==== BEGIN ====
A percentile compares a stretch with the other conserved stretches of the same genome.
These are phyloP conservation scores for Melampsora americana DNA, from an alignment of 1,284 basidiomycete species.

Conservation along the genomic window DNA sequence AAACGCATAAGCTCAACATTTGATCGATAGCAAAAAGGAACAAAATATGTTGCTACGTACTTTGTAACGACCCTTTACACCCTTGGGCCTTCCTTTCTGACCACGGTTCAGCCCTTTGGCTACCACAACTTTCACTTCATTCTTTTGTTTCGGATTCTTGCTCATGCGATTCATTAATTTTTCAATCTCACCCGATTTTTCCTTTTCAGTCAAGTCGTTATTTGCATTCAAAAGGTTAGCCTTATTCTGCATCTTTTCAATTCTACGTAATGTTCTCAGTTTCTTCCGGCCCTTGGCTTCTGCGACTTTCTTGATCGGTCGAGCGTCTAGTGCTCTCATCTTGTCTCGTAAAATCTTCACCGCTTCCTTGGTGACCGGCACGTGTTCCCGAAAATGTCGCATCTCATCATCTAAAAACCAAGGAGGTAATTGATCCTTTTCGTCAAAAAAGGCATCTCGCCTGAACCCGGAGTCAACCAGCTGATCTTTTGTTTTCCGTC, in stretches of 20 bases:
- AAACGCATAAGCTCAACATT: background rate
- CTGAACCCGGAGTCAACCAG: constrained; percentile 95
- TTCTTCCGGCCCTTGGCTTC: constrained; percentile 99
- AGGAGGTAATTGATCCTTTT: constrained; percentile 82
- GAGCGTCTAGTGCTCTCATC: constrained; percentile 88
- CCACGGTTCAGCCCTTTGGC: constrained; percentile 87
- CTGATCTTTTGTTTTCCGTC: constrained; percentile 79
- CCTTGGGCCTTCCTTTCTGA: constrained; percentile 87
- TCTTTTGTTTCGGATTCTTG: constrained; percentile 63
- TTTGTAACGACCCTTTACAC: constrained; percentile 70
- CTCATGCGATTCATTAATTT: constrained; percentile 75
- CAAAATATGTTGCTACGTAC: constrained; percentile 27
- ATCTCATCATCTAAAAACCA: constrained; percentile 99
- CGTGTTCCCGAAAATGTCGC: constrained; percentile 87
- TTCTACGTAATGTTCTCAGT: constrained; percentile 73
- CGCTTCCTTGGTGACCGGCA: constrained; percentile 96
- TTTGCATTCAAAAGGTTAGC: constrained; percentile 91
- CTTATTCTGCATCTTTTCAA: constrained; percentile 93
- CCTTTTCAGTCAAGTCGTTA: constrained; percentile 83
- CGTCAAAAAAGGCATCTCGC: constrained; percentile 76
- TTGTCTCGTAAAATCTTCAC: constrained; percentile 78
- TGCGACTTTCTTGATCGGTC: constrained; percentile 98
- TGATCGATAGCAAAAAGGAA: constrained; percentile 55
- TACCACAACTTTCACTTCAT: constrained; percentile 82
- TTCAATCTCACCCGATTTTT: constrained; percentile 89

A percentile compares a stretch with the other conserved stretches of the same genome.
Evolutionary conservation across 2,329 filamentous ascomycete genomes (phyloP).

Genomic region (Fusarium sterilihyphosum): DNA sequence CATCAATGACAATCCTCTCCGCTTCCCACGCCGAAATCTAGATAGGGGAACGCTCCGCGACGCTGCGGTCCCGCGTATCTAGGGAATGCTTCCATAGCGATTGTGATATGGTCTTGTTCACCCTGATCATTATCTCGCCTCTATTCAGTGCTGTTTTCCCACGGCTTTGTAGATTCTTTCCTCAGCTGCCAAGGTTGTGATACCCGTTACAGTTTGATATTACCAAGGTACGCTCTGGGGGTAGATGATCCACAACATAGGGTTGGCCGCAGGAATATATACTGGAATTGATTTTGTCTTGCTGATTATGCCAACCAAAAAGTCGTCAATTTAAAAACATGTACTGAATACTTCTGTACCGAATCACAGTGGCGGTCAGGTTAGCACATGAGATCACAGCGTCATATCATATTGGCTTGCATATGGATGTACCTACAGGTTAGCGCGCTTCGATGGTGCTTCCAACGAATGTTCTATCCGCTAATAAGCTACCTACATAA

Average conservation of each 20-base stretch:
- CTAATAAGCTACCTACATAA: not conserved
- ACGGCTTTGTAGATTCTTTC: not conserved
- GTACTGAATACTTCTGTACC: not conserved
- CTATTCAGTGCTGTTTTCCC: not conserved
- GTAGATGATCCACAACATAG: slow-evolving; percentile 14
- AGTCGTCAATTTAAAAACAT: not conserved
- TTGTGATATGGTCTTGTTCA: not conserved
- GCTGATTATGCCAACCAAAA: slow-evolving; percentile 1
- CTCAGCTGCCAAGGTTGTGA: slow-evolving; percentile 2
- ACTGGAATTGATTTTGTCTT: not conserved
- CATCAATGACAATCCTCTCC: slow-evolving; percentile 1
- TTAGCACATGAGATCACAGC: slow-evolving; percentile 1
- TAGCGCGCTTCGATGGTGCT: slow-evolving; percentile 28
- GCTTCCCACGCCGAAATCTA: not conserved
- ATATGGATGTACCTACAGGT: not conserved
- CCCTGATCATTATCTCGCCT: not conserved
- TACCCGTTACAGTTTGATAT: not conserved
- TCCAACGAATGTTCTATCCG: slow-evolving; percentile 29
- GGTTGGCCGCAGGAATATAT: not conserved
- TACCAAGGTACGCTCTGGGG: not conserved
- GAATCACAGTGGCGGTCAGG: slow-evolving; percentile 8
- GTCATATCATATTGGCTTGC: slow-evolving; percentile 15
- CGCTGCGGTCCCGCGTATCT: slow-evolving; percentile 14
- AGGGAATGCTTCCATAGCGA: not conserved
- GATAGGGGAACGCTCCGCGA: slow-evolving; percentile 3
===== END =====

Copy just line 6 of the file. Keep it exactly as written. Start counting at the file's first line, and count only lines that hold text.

- TTCTTCCGGCCCTTGGCTTC: constrained; percentile 99